Steve Lynn, former chair of the Independent Redistricting Commission, addresses a panel Nov. 16 that will choose nominees for the next commission.Read More »
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The Arizona Capitol Times sat down with Republican party chairman Randy Pullen and Democratic party chairman Don Bivens to talk about the election results, their parties' fortunes and their professional futures.Read More »
When Don Bivens moved to Arizona in the late 1970s to begin practicing law, he asked people how he could get involved with the Democratic Party and quickly met a young politician named Terry Goddard who ushered him into the organization.
Since then, Bivens has stayed active in the party, ascending to party chairman in 2007.
“When that bill comes up, if she votes against it, what are they going to be calling her on Fox News to talk about?” — Sen. Ron Gould, on why he believes Gov. Jan Brewer will sign Sen. Russell Pearce’s birthright-citizenship legislation.Read More »
“If I’m lucky enough to spot any of them at the Capitol this session, I’ll ask them.” — Rep. John Kavanagh, when asked if he expects Democrats to support a proposal to give the Legislature more authority over money the federal government gives to the state.Read More »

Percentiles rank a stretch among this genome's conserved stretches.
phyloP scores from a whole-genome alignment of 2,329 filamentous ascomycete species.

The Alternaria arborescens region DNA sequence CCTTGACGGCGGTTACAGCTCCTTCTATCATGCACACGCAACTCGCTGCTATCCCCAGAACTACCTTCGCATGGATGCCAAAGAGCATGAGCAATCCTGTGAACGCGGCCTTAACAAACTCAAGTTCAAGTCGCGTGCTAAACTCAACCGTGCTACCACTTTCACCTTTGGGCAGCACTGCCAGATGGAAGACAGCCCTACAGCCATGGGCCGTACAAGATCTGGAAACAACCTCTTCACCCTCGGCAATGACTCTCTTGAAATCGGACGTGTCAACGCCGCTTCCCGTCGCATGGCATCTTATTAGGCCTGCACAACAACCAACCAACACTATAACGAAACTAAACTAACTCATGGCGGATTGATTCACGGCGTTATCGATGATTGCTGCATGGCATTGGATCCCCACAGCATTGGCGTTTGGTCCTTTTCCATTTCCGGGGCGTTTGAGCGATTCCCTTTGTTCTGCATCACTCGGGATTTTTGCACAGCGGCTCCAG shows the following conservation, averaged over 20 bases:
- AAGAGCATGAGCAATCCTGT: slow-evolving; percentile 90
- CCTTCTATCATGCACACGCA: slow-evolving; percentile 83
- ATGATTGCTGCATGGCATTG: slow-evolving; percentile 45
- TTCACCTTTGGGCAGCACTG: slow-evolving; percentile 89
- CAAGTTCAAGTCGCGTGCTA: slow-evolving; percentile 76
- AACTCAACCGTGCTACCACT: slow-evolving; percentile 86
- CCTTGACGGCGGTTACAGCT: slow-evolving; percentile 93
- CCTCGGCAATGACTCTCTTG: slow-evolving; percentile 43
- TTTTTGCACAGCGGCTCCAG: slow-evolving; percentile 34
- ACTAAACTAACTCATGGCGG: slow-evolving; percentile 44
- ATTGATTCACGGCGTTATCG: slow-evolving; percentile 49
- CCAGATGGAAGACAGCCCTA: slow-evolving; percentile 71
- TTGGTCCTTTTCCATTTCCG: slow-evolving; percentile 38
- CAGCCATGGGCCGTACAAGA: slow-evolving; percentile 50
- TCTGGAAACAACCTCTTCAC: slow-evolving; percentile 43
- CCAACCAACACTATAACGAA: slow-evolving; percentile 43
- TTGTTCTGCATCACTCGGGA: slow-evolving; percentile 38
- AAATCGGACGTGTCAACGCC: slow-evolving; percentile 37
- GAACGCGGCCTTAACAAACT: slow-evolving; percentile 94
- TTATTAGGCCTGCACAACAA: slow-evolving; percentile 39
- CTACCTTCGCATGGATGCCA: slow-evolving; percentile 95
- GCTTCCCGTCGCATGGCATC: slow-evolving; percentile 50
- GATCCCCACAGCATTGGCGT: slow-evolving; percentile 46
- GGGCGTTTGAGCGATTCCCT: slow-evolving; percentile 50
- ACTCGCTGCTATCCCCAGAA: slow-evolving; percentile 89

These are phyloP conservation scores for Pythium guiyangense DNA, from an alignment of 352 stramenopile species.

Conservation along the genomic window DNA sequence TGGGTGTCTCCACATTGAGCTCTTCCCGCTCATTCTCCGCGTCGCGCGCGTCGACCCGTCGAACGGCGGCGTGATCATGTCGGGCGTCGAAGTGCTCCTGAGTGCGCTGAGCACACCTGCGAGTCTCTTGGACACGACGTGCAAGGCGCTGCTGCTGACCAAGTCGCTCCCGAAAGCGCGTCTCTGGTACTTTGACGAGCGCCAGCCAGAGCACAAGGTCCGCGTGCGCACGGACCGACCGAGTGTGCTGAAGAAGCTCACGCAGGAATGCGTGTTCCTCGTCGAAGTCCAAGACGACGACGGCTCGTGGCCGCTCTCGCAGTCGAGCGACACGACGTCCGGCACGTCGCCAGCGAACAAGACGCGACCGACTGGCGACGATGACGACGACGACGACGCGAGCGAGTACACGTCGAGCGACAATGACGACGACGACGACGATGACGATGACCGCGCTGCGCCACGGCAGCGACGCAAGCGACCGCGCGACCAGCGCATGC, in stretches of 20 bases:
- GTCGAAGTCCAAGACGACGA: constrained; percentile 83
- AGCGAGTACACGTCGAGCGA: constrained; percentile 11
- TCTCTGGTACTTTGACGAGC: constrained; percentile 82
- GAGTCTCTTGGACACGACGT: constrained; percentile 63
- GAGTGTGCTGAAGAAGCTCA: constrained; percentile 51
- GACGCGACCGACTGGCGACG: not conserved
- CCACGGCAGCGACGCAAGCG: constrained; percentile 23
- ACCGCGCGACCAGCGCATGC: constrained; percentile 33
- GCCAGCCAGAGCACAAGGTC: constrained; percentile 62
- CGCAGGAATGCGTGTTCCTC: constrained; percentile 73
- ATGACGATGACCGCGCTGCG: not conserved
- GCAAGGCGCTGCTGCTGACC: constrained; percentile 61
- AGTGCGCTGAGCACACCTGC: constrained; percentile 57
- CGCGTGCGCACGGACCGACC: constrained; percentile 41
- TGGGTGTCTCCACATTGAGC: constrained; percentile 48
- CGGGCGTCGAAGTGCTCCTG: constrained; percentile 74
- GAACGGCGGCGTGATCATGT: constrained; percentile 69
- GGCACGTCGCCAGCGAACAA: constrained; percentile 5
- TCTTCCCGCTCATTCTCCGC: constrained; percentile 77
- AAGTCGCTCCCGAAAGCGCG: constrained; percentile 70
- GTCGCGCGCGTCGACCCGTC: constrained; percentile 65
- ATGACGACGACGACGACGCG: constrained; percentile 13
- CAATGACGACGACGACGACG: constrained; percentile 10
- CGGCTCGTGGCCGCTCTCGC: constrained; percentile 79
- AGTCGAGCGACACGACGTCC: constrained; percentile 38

Many candidates who spent big and lost big this election cycle were bound by one thread — they’re Democrats.
Indeed, Democrats in several races outraised and outspent their opponents by tens of thousands of dollars while others benefited as much by independent spending aimed at helping their campaigns.
When 31 freshman legislators descend on the Capitol next term, their main mission will be tackling the state’s financial crisis, but before they can do that, they will have the monumental task of grasping the budget process, which can be a sensory overload of numbers, jargon, formulas, and political complexities.Read More »
“We have always left the door open for Democrats a bit in previous elections, specifically the Attorney General’s Office. But we closed that door in 2010.” — GOP consultant Chris BakerRead More »
Republicans are targeting four Democratic-held seats in the 30-member Senate, a coup that would give them supermajority control for the first time in Arizona’s history.Read More »
Polling on Arizona’s statewide races has consistently shown GOP candidates on top, and Republicans are optimistic that the anti-Democratic mood sweeping the state and the country will give them total control of state government.
Only a couple of relatively competitive races stand between Republicans and their first sweep of Arizona’s six statewide offices since 1994, not including the Corporation Commission.